BumpBump Books BumpBump Books $1.99 | Jan. 4, 2013 1.0; Jan. 4, 2013 As might be expected for a god, Hermes’ beginnings are far from ordinary. Born at dawn, he eats nonstop and grows prodigiously—as the uncredited text reads, “The day of his birth was exceptionally trying for his poor mother.” Bored by nightfall, he slips out of the cave and straightaway happens upon a herd of “lovely cows,” which he steals before butchering and eating two of them. “Woe unto Hermes,” though, as those lovely cows just happen to be Apollo’s. As apology, Hermes presents Apollo with the first lyre—partly made from the horns of one of Apollo’s dead cows. Illustrations are largely watercolor with some collaged-in elements, most notably a cherubic Victorian face that cleverly belies Hermes’ naughtiness. The app is minimally interactive, opting for subtle animation and sound effects over finger taps in a way that prioritizes the story. The text is exceptionally well-synced to both pleasingly accented narration and page turns, but there is no advanced navigation or options. At the end of the story, children are rewarded with the opportunity to drive Hermes around in a bumper car, bashing the developer’s other characters (Bluebeard, Baba Yaga and Punch) and revealing satisfyingly puerile jokes with each crash. Its greatest liability is the absence of any kind of source note to contextualize the myth for children not already familiar with it. A pleasantly understated alternative to the many frenetic apps on the market. (iPad storybook app. 4-8)

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“That perennial favorite, the mechanics of excretion, is well and alimentarily served by this app…” from all about poop

MR. PUNCH IN THE ESCAPE

BumpBump Books BumpBump Books $1.99 | Jan. 5, 2013 1.0; Jan. 5, 2013

A distinctly peculiar app retells a grisly Victorian puppet show. Readers meet the clownish Mr. Punch in jail. To Punch’s disingenuous narration (and accompanied by objective stage directions), constable Jack Ketch erects a gibbet and prepares to hang the criminal. “What a handsome tree he has planted just opposite the window, for a prospect!” Punch rhapsodizes. Ketch tries to lure Punch into the noose and then commits the cardinal error of any trickster’s victim: Out of frustration, he demonstrates and does himself in. Punch gloats; story ends. The text, uncredited and unglossed, seems to come from a 19th-century puppet-show script by John Payne Collier; the illustrations feature a photo-collaged image of what appears to be a Punch puppet. It’s artfully done; the watercolor illustrations exaggerate the buffoonery of Ketch and his minions, and the kazoo accompaniment couldn’t be more appropriate. But with no credits and no notes of any kind, it’s hard to imagine who it’s for. Scholars of Victorian literature and culture may find it a pleasing bagatelle. Modern children are the apparent audience, judging by the appended bumper-car game that reveals corny dialogue balloons upon successful collisions. Unfamiliar as they are with the show’s conventions, though, what they are to make of it is anyone’s guess. Punch and his partner Judy drew enthusiastic audiences in the 19th century; his appeal to the 21st is likely to be considerably smaller. (iPad storybook app. 14 & up)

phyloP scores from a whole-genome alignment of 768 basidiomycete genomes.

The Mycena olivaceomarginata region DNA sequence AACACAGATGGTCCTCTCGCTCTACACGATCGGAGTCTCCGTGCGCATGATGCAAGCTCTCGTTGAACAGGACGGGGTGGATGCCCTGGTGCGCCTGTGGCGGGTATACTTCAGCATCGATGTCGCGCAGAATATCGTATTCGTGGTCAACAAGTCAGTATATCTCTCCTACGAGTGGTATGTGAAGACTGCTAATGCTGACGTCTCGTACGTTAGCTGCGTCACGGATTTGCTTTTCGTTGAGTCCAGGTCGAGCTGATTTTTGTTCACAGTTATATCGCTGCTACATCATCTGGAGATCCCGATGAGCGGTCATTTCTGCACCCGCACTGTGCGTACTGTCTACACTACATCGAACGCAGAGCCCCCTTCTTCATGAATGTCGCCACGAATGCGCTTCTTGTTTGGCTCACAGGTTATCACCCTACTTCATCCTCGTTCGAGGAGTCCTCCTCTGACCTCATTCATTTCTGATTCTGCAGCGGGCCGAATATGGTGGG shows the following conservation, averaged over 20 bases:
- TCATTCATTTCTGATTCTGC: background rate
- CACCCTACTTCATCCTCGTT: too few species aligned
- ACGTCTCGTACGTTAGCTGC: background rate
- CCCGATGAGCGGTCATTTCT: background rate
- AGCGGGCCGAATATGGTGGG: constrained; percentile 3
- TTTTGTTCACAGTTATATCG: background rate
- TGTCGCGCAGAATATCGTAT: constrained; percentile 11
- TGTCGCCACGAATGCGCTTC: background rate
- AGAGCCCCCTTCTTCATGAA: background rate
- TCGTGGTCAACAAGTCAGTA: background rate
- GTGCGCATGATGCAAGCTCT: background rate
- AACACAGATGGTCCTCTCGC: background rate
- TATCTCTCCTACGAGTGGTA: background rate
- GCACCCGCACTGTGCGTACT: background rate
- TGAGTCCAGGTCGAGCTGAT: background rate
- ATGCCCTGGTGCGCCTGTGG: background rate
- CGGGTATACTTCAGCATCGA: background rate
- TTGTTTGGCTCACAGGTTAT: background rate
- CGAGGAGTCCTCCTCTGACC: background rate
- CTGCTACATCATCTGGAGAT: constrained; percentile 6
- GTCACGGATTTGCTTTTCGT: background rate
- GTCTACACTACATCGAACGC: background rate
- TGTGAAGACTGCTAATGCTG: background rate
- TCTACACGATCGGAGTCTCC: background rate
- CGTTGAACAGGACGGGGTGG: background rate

ENDLESS ALPHABET

Callaway Digital Arts Callaway Digital Arts Jan. 24, 2013 1.0; Jan. 24, 2013

Googly eyed cartoon letter-monsters scatter and can be nudged back into order to form words in this hyperactive vocabulary builder. Preceded by a swipe-through index that provides the only alternative to going in strict alphabetical order, the words—which run to lively choices like “lick,” “hilarious” and “cooperate”—appear one to a screen. Once a viewer settles on a word, a passing herd of cartoon monsters kicks the letters away from their outlines. The letters develop eyes and sound themselves out as they’re dragged back into their places, and reassembling the word opens a second screen in which more monsters demonstrate its use. A speech-balloon icon in one corner, unintuitively labeled “Word,” activates a short, voiced definition (“When you DEMOLISH something, you break it on purpose”). Big sound effects, loud colors and 122

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sudden quick movements give the whole exercise a feel of gleeful unrestraint, reminiscent of Sesame Street at its most frenetic. The app as reviewed offers just 32 terms, but more are promised at unspecified intervals (and, at least potentially, cost), and a screen headed “Information For Parents” contains, so far, only links to a technical assistance page and social media. Promising, though the navigation needs tweaking, and the glossary is still in an early stage. (iPad alphabet app. 4-7)

ALL ABOUT POOP